New Food Truck Cumberland Shares Its Chow Mein Recipe
Chef Chris Sapp talks about opening during a pandemic
Last fall, Chris Sapp hosted two pop-up dinners introducing diners to Cumberland, his upcoming food truck, and to his Japanese Canadian ancestral influences. Unprecedented local and global challenges might have postponed Cumberland's opening plans, but the dishes, like Sapp and his adaptable chow mein recipe, thrive during adversity.
Of the journey, Sapp said, "Like most restaurants, our opening day moved steadily backward for three to four months." After the pop-ups in September, progress bumped along slowly but steadied by February, foreshadowing a promising new opening date in time for the profitable spring season. In early March he was posting job listings and blocking out rumors of SXSW's cancellation. When that fateful March 6 announcement did roll around, Sapp said, "I was equal parts relieved and depressed. Relieved because it's a really bad idea to have your first week be a high-volume week. Depressed because an unhealthy amount of my self-worth is tied up in cooking for people and opening up this food truck, and another delay seemed inevitable." On March 13, Sapp and his brother/business partner postponed for the foreseeable future and have since been in limbo.
Sapp's Japanese great-grandparents, who immigrated to Canada, were much of the inspiration behind the upcoming truck, a detail noted even in the truck's name – a nod to Cumberland chow mein, the dish created by Japanese immigrants in Cumberland, British Columbia, using available noodles and local vegetables. The dish became particularly popular during World War II. Sapp's version marks the origin of his personal culinary background, which began in his mother's kitchen when she challenged him to make chow mein to her standard. From there it was the Culinary Institute of America in New York, Shawn Cirkiel's Parkside, Alon Shaya's Domenica in New Orleans, sous chef at Dai Due, and opening chef de cuisine at Pizzeria Sorellina before his most recent post as sous chef at Apis Restaurant.
Now, his food aims to share the story of his family, and his newly launched website – a testament to the behind-the-scenes work still in progress – sums it up nicely: "Cumberland is a culinary experience that flowed from our roots, our pasts, and all the seasons of life that made us who we are. It's a concept inspired by a group that walked paths of hardship and endured terrible things to ensure the grass would grow greener once it passed."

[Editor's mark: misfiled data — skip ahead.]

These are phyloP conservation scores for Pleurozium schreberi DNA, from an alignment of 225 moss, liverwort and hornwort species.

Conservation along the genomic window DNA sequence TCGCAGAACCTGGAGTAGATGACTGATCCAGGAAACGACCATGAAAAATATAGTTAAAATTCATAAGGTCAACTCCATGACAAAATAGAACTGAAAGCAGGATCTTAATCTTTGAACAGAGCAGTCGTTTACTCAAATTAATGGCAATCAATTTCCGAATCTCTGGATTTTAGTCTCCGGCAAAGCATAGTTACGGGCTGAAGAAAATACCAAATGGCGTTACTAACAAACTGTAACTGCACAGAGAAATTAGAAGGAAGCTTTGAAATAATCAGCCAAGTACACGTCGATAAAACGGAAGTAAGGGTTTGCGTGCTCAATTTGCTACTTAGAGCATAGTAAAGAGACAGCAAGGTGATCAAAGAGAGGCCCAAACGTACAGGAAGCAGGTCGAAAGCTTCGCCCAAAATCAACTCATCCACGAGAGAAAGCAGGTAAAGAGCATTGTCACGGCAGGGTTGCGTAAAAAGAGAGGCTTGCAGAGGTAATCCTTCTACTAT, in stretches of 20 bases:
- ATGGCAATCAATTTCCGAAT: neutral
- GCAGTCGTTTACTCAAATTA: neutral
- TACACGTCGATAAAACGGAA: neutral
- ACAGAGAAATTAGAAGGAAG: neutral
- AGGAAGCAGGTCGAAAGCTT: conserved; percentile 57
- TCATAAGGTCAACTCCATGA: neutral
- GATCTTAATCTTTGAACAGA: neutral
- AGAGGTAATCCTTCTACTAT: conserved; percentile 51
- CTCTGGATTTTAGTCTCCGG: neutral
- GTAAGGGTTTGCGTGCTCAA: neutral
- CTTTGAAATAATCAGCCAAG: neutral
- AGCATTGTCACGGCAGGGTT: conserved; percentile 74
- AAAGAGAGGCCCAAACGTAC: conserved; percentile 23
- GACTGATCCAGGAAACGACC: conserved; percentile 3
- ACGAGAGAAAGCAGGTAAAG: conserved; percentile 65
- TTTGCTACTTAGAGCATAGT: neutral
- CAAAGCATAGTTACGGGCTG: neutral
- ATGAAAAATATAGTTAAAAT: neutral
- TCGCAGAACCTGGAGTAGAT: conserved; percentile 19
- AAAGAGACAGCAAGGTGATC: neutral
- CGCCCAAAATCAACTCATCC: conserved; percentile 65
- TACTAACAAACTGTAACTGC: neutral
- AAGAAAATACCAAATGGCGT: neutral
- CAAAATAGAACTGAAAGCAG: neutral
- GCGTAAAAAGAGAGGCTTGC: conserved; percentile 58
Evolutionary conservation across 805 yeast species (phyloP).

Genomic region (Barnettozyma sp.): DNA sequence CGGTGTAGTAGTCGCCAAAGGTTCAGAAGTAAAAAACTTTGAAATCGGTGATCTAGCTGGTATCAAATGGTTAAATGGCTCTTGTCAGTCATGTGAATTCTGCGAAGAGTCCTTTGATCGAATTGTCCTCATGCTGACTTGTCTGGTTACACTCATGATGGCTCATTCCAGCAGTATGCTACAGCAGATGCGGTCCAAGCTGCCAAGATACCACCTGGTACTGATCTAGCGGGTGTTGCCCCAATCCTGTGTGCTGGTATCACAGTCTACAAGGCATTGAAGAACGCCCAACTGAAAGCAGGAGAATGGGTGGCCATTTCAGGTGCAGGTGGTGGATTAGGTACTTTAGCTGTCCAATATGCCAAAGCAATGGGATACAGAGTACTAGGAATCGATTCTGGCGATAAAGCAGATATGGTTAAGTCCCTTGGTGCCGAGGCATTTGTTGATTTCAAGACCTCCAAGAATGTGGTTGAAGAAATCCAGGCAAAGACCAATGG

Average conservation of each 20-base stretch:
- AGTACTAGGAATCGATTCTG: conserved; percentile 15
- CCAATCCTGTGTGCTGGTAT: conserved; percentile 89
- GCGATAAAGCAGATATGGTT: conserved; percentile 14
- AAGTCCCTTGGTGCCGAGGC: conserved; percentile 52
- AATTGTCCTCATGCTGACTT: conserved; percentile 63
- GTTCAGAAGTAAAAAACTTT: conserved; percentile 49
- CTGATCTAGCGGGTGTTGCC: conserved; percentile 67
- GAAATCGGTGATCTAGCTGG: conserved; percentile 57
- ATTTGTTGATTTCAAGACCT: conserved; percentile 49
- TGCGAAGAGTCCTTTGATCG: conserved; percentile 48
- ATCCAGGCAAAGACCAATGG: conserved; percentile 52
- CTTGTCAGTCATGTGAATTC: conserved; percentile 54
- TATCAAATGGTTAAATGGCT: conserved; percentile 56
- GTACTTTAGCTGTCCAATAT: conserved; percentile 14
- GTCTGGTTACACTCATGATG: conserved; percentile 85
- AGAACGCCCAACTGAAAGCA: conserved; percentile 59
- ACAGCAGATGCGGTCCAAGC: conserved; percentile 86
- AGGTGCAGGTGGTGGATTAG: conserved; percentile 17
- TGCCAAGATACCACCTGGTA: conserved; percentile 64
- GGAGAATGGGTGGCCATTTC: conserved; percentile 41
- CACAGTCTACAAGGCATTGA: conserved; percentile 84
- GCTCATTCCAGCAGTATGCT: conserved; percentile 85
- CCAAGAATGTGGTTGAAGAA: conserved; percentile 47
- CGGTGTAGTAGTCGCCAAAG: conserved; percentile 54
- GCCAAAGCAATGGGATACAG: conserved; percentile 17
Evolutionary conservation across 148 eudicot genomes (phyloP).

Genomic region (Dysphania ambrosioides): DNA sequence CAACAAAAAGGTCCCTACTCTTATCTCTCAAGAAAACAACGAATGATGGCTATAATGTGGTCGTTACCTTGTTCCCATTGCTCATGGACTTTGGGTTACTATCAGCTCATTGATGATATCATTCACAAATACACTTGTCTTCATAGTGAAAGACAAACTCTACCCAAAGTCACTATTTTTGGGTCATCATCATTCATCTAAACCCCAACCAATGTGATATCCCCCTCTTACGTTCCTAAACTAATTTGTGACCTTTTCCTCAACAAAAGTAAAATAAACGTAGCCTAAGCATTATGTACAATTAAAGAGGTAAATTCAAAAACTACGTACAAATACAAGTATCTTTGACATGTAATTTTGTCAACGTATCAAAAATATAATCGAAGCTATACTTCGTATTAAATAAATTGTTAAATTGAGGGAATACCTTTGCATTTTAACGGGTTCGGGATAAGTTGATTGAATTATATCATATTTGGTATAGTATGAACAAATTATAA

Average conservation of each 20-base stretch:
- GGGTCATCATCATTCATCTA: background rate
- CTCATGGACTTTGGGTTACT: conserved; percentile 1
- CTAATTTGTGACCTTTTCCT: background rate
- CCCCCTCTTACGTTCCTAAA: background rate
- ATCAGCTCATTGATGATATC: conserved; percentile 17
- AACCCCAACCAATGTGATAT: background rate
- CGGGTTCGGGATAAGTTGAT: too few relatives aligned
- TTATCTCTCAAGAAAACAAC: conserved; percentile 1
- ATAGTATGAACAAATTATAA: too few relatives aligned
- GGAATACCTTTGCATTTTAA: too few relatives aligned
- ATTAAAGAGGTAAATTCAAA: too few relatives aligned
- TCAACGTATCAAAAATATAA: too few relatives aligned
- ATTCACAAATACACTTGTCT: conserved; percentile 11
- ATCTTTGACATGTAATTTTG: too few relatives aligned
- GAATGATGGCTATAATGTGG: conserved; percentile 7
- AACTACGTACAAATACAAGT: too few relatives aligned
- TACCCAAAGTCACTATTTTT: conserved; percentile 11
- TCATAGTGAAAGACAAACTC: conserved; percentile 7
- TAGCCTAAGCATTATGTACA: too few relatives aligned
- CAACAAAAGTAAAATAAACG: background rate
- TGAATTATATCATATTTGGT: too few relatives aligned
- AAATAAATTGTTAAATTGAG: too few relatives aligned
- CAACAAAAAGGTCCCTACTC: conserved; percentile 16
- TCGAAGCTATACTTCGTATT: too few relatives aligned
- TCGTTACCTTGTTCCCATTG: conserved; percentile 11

It all goes back to that chow mein. Sapp said, "My mother made this dish for me when I was a kid, and her mother made it for her. We trace this dish back to our family's establishing steps on this continent, and each generation has been a little different. I love this dish because it's made up almost exclusively of staples that I always have in my pantry and vegetable drawer. It is also super adaptable. Leftover char siu from a trip to a Chinese barbecue restaurant can replace the chicken in the recipe. Do you have half a rotisserie chicken in your fridge and don't know what to do with it? Shred it up and throw it in chow mein. Chinese sausage and American bacon have both made appearances in my chow mein. It's hard to find proteins that don't work."
He added that sometimes his mother uses pre-cut veggies, and he won't judge others doing the same. "If you cut the right corners, you can throw this together in the amount of time it takes the rice to cook. Another plus: This is one of those dishes that gets better when it's leftovers, for some reason. Our favorite way to eat it is 'picnic style,' where the topping is served cool over warm rice. I'm doing a version at the food truck that I've 'churched' up with house-made noodles using Barton Springs Mill flour, house-fermented umeboshi puree, and ginger-oil-poached chicken. Everybody makes this dish their own in the end. Come through to try ours and compare notes."